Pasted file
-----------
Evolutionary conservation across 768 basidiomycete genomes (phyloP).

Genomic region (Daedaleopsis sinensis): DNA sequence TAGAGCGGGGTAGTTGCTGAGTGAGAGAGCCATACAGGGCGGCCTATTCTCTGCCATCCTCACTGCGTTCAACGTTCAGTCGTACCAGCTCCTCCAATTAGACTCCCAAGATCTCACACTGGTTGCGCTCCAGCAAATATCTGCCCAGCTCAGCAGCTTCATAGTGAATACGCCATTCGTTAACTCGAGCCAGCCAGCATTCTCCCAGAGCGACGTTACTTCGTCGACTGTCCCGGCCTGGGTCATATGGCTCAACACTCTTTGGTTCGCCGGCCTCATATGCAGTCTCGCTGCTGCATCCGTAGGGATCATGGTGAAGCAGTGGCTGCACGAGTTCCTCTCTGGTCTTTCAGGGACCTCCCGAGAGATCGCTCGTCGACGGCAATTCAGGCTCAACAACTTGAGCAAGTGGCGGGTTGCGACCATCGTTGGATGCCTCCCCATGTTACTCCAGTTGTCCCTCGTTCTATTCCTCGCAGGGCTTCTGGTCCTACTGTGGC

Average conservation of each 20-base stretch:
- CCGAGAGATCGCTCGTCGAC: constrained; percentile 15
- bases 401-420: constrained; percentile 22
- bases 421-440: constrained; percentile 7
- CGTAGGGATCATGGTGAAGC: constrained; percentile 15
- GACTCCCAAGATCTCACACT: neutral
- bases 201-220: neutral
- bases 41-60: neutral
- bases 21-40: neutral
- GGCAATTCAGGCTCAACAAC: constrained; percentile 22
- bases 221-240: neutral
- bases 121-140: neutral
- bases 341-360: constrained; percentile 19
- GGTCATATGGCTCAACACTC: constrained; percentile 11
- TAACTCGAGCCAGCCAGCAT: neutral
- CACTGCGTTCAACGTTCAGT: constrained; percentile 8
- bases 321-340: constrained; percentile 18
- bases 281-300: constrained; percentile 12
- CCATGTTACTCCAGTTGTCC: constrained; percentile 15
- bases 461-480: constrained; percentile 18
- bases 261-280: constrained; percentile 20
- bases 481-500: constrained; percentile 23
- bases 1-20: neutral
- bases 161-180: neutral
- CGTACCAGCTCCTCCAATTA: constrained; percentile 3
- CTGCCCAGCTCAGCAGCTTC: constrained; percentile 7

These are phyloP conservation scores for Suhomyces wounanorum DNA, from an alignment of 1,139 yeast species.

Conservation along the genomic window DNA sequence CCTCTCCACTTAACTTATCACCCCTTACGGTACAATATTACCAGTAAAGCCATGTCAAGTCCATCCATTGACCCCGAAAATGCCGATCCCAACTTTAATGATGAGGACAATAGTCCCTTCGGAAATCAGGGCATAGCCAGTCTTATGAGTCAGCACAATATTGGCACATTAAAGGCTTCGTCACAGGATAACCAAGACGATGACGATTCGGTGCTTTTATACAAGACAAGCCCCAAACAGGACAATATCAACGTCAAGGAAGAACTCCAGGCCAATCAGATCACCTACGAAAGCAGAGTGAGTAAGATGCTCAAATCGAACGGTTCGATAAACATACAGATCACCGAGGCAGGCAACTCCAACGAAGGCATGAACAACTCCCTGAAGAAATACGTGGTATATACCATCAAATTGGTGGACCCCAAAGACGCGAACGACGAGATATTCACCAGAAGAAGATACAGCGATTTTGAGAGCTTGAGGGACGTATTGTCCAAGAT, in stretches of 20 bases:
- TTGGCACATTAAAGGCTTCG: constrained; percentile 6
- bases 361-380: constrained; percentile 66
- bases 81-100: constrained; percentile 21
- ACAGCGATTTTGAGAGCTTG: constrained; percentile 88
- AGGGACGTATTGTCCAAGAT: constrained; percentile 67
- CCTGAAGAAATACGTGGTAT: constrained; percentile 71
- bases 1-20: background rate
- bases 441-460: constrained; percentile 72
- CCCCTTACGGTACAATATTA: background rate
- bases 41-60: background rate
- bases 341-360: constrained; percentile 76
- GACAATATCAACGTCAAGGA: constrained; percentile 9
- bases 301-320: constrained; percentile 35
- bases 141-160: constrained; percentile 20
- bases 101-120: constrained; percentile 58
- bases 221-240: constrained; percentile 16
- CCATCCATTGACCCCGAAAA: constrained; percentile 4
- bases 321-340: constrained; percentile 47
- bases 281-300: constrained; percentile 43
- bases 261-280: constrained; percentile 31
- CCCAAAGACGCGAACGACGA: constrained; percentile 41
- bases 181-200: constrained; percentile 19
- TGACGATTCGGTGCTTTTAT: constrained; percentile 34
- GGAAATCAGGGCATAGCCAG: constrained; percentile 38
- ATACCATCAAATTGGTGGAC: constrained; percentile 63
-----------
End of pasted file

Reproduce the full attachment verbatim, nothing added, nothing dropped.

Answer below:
Evolutionary conservation across 768 basidiomycete genomes (phyloP).

Genomic region (Daedaleopsis sinensis): DNA sequence TAGAGCGGGGTAGTTGCTGAGTGAGAGAGCCATACAGGGCGGCCTATTCTCTGCCATCCTCACTGCGTTCAACGTTCAGTCGTACCAGCTCCTCCAATTAGACTCCCAAGATCTCACACTGGTTGCGCTCCAGCAAATATCTGCCCAGCTCAGCAGCTTCATAGTGAATACGCCATTCGTTAACTCGAGCCAGCCAGCATTCTCCCAGAGCGACGTTACTTCGTCGACTGTCCCGGCCTGGGTCATATGGCTCAACACTCTTTGGTTCGCCGGCCTCATATGCAGTCTCGCTGCTGCATCCGTAGGGATCATGGTGAAGCAGTGGCTGCACGAGTTCCTCTCTGGTCTTTCAGGGACCTCCCGAGAGATCGCTCGTCGACGGCAATTCAGGCTCAACAACTTGAGCAAGTGGCGGGTTGCGACCATCGTTGGATGCCTCCCCATGTTACTCCAGTTGTCCCTCGTTCTATTCCTCGCAGGGCTTCTGGTCCTACTGTGGC

Average conservation of each 20-base stretch:
- CCGAGAGATCGCTCGTCGAC: constrained; percentile 15
- bases 401-420: constrained; percentile 22
- bases 421-440: constrained; percentile 7
- CGTAGGGATCATGGTGAAGC: constrained; percentile 15
- GACTCCCAAGATCTCACACT: neutral
- bases 201-220: neutral
- bases 41-60: neutral
- bases 21-40: neutral
- GGCAATTCAGGCTCAACAAC: constrained; percentile 22
- bases 221-240: neutral
- bases 121-140: neutral
- bases 341-360: constrained; percentile 19
- GGTCATATGGCTCAACACTC: constrained; percentile 11
- TAACTCGAGCCAGCCAGCAT: neutral
- CACTGCGTTCAACGTTCAGT: constrained; percentile 8
- bases 321-340: constrained; percentile 18
- bases 281-300: constrained; percentile 12
- CCATGTTACTCCAGTTGTCC: constrained; percentile 15
- bases 461-480: constrained; percentile 18
- bases 261-280: constrained; percentile 20
- bases 481-500: constrained; percentile 23
- bases 1-20: neutral
- bases 161-180: neutral
- CGTACCAGCTCCTCCAATTA: constrained; percentile 3
- CTGCCCAGCTCAGCAGCTTC: constrained; percentile 7

These are phyloP conservation scores for Suhomyces wounanorum DNA, from an alignment of 1,139 yeast species.

Conservation along the genomic window DNA sequence CCTCTCCACTTAACTTATCACCCCTTACGGTACAATATTACCAGTAAAGCCATGTCAAGTCCATCCATTGACCCCGAAAATGCCGATCCCAACTTTAATGATGAGGACAATAGTCCCTTCGGAAATCAGGGCATAGCCAGTCTTATGAGTCAGCACAATATTGGCACATTAAAGGCTTCGTCACAGGATAACCAAGACGATGACGATTCGGTGCTTTTATACAAGACAAGCCCCAAACAGGACAATATCAACGTCAAGGAAGAACTCCAGGCCAATCAGATCACCTACGAAAGCAGAGTGAGTAAGATGCTCAAATCGAACGGTTCGATAAACATACAGATCACCGAGGCAGGCAACTCCAACGAAGGCATGAACAACTCCCTGAAGAAATACGTGGTATATACCATCAAATTGGTGGACCCCAAAGACGCGAACGACGAGATATTCACCAGAAGAAGATACAGCGATTTTGAGAGCTTGAGGGACGTATTGTCCAAGAT, in stretches of 20 bases:
- TTGGCACATTAAAGGCTTCG: constrained; percentile 6
- bases 361-380: constrained; percentile 66
- bases 81-100: constrained; percentile 21
- ACAGCGATTTTGAGAGCTTG: constrained; percentile 88
- AGGGACGTATTGTCCAAGAT: constrained; percentile 67
- CCTGAAGAAATACGTGGTAT: constrained; percentile 71
- bases 1-20: background rate
- bases 441-460: constrained; percentile 72
- CCCCTTACGGTACAATATTA: background rate
- bases 41-60: background rate
- bases 341-360: constrained; percentile 76
- GACAATATCAACGTCAAGGA: constrained; percentile 9
- bases 301-320: constrained; percentile 35
- bases 141-160: constrained; percentile 20
- bases 101-120: constrained; percentile 58
- bases 221-240: constrained; percentile 16
- CCATCCATTGACCCCGAAAA: constrained; percentile 4
- bases 321-340: constrained; percentile 47
- bases 281-300: constrained; percentile 43
- bases 261-280: constrained; percentile 31
- CCCAAAGACGCGAACGACGA: constrained; percentile 41
- bases 181-200: constrained; percentile 19
- TGACGATTCGGTGCTTTTAT: constrained; percentile 34
- GGAAATCAGGGCATAGCCAG: constrained; percentile 38
- ATACCATCAAATTGGTGGAC: constrained; percentile 63